Tough times at Marseille

By Andy BrassellEuropean football expert
Marseille manager Didier Deschamps (right) watches his team at Toulouse
Coach Deschamps (right) is in charge of a team struggling for form

If Arsenal fans think they've had it tough so far this season, they might spare a thought for their Olympique de Marseille counterparts.

Wednesday's Champions League match between the two teams might be a prestige fixture on paper but, as things stand, it will be a contest between two sides falling well short of expectations.

Arsenal are currently 10th in the Premier League, with 10 points from their eight fixtures.

On Saturday evening, Marseille's uninspiring goalless draw at Toulouse made for a pretty miserable birthday for boss Didier Deschamps. It was a result that left his team an uncomfortably low 15th in Ligue 1 after 10 matches. They are already 14 points behind leaders Paris Saint-Germain.

"The team is unwell - it's difficult to explain," defender Rod Fanni said post-match. "Without doubt, it's a confidence problem."

The prospect of Champions League qualification for next season is already in grave doubt. While Arsenal's chief executive Ivan Gazidis has attempted to exude calm throughout the recent turbulence at the London club, arguing a top-four finish in the Premier League is not vital, the pressing nature of Marseille's plight has been made clear.

Owner Margarita Louis-Dreyfus called the club's players and staff to a meeting at the training ground on Thursday during which she outlined their responsibility to help turn fortunes around. Louis-Dreyfus had already sounded the alarm in an interview with French newspaper Le Monde five days before.

"Marseille aren't playing like they should given the money that I've put in," she said. "If I was a true businesswoman, I would have already sold the club."

Louis-Dreyfus stressed on Thursday she does not want to leave, but exhorted the players to "help me keep the club." On Friday, it was confirmed that the club had made a £13.5m loss for the financial year that ended in June.

The good news in terms of the club's short to medium-term on-field stability was the endorsement of Deschamps, described by Louis-Dreyfus as a "great coach". France's World Cup-winning captain ended the club's 17-year trophy drought when they won the league title in 2010 at the end of his first season in charge, but he has been under considerable scrutiny for a while now.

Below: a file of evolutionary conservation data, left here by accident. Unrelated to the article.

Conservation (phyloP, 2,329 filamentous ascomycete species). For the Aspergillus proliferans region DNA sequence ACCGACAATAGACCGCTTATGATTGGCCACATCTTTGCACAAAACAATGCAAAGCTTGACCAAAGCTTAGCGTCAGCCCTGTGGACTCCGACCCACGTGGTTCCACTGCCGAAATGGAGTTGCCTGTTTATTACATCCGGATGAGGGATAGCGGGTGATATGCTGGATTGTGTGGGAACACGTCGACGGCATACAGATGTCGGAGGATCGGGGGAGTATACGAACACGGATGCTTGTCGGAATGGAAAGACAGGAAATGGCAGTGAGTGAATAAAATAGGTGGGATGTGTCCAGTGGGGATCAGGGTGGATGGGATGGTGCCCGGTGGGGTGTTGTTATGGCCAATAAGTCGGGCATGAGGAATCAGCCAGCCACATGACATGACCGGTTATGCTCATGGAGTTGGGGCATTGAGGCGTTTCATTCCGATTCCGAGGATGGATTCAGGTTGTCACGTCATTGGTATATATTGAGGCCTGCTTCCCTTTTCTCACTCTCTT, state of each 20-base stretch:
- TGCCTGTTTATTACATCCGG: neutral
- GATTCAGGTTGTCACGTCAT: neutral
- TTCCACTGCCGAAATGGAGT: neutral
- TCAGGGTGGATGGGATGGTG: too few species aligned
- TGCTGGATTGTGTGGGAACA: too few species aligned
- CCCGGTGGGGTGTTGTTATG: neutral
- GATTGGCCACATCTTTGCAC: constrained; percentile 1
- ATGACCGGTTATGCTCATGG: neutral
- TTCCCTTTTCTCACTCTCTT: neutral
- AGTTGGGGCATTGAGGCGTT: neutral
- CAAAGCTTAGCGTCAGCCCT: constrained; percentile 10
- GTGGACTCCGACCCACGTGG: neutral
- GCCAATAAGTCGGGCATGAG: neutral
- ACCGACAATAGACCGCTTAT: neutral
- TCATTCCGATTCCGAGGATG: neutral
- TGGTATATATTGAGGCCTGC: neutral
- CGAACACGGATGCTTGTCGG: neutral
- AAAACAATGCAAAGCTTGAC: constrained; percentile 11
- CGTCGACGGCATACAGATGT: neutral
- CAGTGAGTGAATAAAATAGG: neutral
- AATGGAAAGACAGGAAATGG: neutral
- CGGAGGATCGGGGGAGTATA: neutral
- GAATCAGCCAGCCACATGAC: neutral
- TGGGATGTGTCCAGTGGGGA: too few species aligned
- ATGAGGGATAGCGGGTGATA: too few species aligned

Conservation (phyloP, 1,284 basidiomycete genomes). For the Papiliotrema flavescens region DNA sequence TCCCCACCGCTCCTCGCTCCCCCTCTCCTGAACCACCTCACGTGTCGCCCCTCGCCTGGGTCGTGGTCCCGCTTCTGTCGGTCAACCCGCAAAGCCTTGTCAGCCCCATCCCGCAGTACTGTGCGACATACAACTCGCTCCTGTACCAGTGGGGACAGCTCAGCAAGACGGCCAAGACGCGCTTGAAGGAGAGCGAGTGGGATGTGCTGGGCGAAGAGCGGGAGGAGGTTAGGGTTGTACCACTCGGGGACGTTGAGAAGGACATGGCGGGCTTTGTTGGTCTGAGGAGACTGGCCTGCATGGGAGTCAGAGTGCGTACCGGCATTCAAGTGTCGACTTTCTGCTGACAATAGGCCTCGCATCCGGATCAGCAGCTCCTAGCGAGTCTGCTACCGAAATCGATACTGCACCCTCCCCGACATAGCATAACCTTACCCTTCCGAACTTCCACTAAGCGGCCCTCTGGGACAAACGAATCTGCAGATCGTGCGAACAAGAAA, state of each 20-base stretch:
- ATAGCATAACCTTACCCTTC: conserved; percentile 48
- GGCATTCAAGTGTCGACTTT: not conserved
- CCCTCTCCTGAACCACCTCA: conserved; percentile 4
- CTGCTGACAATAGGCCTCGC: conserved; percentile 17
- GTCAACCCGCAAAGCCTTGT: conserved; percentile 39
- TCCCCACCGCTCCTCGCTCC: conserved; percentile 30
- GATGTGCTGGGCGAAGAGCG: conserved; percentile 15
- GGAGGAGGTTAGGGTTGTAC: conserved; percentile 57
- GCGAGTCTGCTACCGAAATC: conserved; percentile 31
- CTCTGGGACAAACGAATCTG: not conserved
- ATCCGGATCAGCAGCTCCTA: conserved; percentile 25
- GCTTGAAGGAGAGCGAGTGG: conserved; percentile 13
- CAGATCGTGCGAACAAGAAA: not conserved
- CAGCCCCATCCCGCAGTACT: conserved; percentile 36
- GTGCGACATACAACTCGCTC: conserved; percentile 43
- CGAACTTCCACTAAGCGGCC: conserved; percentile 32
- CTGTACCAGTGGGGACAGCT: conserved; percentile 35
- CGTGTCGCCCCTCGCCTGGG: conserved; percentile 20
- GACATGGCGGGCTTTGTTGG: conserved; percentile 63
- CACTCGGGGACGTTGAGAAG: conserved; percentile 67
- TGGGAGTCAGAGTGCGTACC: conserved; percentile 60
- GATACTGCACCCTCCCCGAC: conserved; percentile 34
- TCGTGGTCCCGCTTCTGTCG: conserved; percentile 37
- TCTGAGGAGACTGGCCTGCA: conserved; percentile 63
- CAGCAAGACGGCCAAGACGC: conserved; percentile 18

His relationship with sporting director Jose Anigo is fractious, meaning that he has frequently struggled to bring to the club his preferred transfer targets. Deschamps has also been criticised for perceived negative tactics - not just by media and fans, but also by one of his own players, Benoit Cheyrou, last season. An average one goal per game in the league so far this campaign has not helped to change that.

Erstwhile Arsenal targets Loic Remy and Andre Ayew are a dangerous forward pair, but too often they lack support. Last summer's record signing Andre-Pierre Gignac has struggled for goals and fitness, and was sent to a pre-season 'fat camp' in Italy by an unhappy Deschamps. The manager came close to loaning Gignac to Fulham on transfer deadline day, but pulled out of the move at the 11th hour.

Andre Ayew (right) is congratulated after scoring against Dortmund
Ayew (right) was on the scoresheet against Dortmund

The Champions League could yet prove to be Marseille's salvation. They won the first edition of the revamped competition after the European Cup became the Champions League in 1992/93, beating AC Milan in the final. Deschamps captained a star-studded side that featured the likes of Marcel Desailly and Fabien Barthez.

It turned out to be the end for that great Marseille team. Following the Valenciennes bribery scandalexternal-link, the club were stripped of their domestic title and relegated. They were also banned from defending the Champions League but were allowed to keep the title by Uefa, a fact that provided a significant sliver of comfort for the club's supporters during the lean years to come.

For that, and the fact that Marseille are the only French side to have lifted the famous trophy, the club's fans are rarely more fired up than for a night of Champions League football.

The Vélodrome is a noisy and intimidating place for a team to visit, as Manchester United found out as they contested a goalless draw in the first leg of a last-16 tie last season. The feeling in France was that Deschamps failed to instil sufficient belief in his men back in February to topple their esteemed English visitors.

This season Marseille have unquestionably saved their best form for the Champions League this season, so far defeating Olympiakos and the much-fancied Borussia Dortmund.

Ayew scored twice against the German champions, and success in this competition is in his blood. His father, former African footballer of the year Abedi Pele, was in the XI that won the 1993 final.

Regardless of form, Marseille's history and culture demands they rise to the European occasion.

For Deschamps and his team, there would be no better time than against Arsenal on Wednesday.